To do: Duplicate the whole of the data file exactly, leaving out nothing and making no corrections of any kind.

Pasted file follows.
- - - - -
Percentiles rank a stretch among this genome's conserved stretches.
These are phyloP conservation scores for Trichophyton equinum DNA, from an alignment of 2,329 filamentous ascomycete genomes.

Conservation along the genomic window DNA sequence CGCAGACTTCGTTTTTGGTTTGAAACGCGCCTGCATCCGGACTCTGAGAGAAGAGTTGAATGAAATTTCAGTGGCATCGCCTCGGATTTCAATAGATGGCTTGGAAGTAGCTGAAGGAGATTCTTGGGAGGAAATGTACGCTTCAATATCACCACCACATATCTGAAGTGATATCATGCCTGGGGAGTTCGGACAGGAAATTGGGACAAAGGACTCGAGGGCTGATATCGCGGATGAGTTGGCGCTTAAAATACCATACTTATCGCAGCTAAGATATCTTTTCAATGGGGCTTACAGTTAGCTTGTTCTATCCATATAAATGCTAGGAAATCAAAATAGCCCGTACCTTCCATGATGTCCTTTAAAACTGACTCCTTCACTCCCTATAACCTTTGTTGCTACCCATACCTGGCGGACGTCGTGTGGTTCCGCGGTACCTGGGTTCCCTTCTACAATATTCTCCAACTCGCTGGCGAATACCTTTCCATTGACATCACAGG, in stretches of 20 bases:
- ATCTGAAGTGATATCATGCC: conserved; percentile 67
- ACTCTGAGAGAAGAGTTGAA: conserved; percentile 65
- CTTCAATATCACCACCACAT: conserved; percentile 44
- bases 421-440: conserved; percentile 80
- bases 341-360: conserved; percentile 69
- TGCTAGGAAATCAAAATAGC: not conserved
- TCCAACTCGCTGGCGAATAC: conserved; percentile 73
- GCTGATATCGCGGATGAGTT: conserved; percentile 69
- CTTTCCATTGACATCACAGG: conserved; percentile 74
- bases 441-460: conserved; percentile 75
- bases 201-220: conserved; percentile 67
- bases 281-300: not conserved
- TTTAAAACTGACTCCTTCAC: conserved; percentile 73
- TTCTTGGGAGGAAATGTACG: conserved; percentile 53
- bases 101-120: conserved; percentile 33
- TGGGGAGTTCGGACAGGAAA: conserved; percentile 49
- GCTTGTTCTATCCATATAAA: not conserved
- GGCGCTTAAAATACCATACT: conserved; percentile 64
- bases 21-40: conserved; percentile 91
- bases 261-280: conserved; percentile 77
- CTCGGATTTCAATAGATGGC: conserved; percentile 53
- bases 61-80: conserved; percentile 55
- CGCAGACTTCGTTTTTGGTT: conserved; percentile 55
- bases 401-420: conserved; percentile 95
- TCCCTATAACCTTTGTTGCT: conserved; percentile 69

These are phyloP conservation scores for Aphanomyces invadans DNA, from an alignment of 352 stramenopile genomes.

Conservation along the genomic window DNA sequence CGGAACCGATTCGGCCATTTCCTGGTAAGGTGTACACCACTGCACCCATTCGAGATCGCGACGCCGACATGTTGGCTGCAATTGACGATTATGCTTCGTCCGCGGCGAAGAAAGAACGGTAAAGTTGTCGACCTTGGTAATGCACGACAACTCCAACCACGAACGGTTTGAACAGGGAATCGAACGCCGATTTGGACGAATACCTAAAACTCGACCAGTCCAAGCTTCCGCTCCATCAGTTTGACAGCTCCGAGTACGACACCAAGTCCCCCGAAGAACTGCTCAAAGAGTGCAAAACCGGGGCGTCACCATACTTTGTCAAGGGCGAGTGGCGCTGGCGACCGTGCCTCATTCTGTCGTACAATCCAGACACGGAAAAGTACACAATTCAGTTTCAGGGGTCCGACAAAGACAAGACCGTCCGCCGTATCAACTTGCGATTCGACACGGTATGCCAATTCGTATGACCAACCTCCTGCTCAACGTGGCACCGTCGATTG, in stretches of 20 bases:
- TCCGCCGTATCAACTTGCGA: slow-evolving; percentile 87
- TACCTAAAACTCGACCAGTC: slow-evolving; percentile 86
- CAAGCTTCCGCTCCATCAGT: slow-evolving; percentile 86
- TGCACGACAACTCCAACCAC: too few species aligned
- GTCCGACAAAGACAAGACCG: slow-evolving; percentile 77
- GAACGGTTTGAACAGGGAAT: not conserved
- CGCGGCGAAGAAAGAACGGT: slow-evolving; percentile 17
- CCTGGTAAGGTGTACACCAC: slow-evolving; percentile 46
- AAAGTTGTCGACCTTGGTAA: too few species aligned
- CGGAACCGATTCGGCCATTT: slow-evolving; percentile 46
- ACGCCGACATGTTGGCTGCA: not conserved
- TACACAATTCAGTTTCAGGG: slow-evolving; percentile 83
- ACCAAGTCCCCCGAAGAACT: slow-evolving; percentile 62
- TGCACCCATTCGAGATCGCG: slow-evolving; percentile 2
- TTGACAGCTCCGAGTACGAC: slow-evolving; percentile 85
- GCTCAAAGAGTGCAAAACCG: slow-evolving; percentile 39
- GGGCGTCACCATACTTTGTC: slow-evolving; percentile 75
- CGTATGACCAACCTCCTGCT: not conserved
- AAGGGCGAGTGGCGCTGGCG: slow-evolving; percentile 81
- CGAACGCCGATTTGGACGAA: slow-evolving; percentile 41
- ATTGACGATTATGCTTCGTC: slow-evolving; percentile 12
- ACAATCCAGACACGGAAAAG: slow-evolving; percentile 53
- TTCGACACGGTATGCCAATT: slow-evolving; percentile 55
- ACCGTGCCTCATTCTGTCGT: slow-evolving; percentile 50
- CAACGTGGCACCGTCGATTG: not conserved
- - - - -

Percentiles rank a stretch among this genome's conserved stretches.
These are phyloP conservation scores for Trichophyton equinum DNA, from an alignment of 2,329 filamentous ascomycete genomes.

Conservation along the genomic window DNA sequence CGCAGACTTCGTTTTTGGTTTGAAACGCGCCTGCATCCGGACTCTGAGAGAAGAGTTGAATGAAATTTCAGTGGCATCGCCTCGGATTTCAATAGATGGCTTGGAAGTAGCTGAAGGAGATTCTTGGGAGGAAATGTACGCTTCAATATCACCACCACATATCTGAAGTGATATCATGCCTGGGGAGTTCGGACAGGAAATTGGGACAAAGGACTCGAGGGCTGATATCGCGGATGAGTTGGCGCTTAAAATACCATACTTATCGCAGCTAAGATATCTTTTCAATGGGGCTTACAGTTAGCTTGTTCTATCCATATAAATGCTAGGAAATCAAAATAGCCCGTACCTTCCATGATGTCCTTTAAAACTGACTCCTTCACTCCCTATAACCTTTGTTGCTACCCATACCTGGCGGACGTCGTGTGGTTCCGCGGTACCTGGGTTCCCTTCTACAATATTCTCCAACTCGCTGGCGAATACCTTTCCATTGACATCACAGG, in stretches of 20 bases:
- ATCTGAAGTGATATCATGCC: conserved; percentile 67
- ACTCTGAGAGAAGAGTTGAA: conserved; percentile 65
- CTTCAATATCACCACCACAT: conserved; percentile 44
- bases 421-440: conserved; percentile 80
- bases 341-360: conserved; percentile 69
- TGCTAGGAAATCAAAATAGC: not conserved
- TCCAACTCGCTGGCGAATAC: conserved; percentile 73
- GCTGATATCGCGGATGAGTT: conserved; percentile 69
- CTTTCCATTGACATCACAGG: conserved; percentile 74
- bases 441-460: conserved; percentile 75
- bases 201-220: conserved; percentile 67
- bases 281-300: not conserved
- TTTAAAACTGACTCCTTCAC: conserved; percentile 73
- TTCTTGGGAGGAAATGTACG: conserved; percentile 53
- bases 101-120: conserved; percentile 33
- TGGGGAGTTCGGACAGGAAA: conserved; percentile 49
- GCTTGTTCTATCCATATAAA: not conserved
- GGCGCTTAAAATACCATACT: conserved; percentile 64
- bases 21-40: conserved; percentile 91
- bases 261-280: conserved; percentile 77
- CTCGGATTTCAATAGATGGC: conserved; percentile 53
- bases 61-80: conserved; percentile 55
- CGCAGACTTCGTTTTTGGTT: conserved; percentile 55
- bases 401-420: conserved; percentile 95
- TCCCTATAACCTTTGTTGCT: conserved; percentile 69

These are phyloP conservation scores for Aphanomyces invadans DNA, from an alignment of 352 stramenopile genomes.

Conservation along the genomic window DNA sequence CGGAACCGATTCGGCCATTTCCTGGTAAGGTGTACACCACTGCACCCATTCGAGATCGCGACGCCGACATGTTGGCTGCAATTGACGATTATGCTTCGTCCGCGGCGAAGAAAGAACGGTAAAGTTGTCGACCTTGGTAATGCACGACAACTCCAACCACGAACGGTTTGAACAGGGAATCGAACGCCGATTTGGACGAATACCTAAAACTCGACCAGTCCAAGCTTCCGCTCCATCAGTTTGACAGCTCCGAGTACGACACCAAGTCCCCCGAAGAACTGCTCAAAGAGTGCAAAACCGGGGCGTCACCATACTTTGTCAAGGGCGAGTGGCGCTGGCGACCGTGCCTCATTCTGTCGTACAATCCAGACACGGAAAAGTACACAATTCAGTTTCAGGGGTCCGACAAAGACAAGACCGTCCGCCGTATCAACTTGCGATTCGACACGGTATGCCAATTCGTATGACCAACCTCCTGCTCAACGTGGCACCGTCGATTG, in stretches of 20 bases:
- TCCGCCGTATCAACTTGCGA: slow-evolving; percentile 87
- TACCTAAAACTCGACCAGTC: slow-evolving; percentile 86
- CAAGCTTCCGCTCCATCAGT: slow-evolving; percentile 86
- TGCACGACAACTCCAACCAC: too few species aligned
- GTCCGACAAAGACAAGACCG: slow-evolving; percentile 77
- GAACGGTTTGAACAGGGAAT: not conserved
- CGCGGCGAAGAAAGAACGGT: slow-evolving; percentile 17
- CCTGGTAAGGTGTACACCAC: slow-evolving; percentile 46
- AAAGTTGTCGACCTTGGTAA: too few species aligned
- CGGAACCGATTCGGCCATTT: slow-evolving; percentile 46
- ACGCCGACATGTTGGCTGCA: not conserved
- TACACAATTCAGTTTCAGGG: slow-evolving; percentile 83
- ACCAAGTCCCCCGAAGAACT: slow-evolving; percentile 62
- TGCACCCATTCGAGATCGCG: slow-evolving; percentile 2
- TTGACAGCTCCGAGTACGAC: slow-evolving; percentile 85
- GCTCAAAGAGTGCAAAACCG: slow-evolving; percentile 39
- GGGCGTCACCATACTTTGTC: slow-evolving; percentile 75
- CGTATGACCAACCTCCTGCT: not conserved
- AAGGGCGAGTGGCGCTGGCG: slow-evolving; percentile 81
- CGAACGCCGATTTGGACGAA: slow-evolving; percentile 41
- ATTGACGATTATGCTTCGTC: slow-evolving; percentile 12
- ACAATCCAGACACGGAAAAG: slow-evolving; percentile 53
- TTCGACACGGTATGCCAATT: slow-evolving; percentile 55
- ACCGTGCCTCATTCTGTCGT: slow-evolving; percentile 50
- CAACGTGGCACCGTCGATTG: not conserved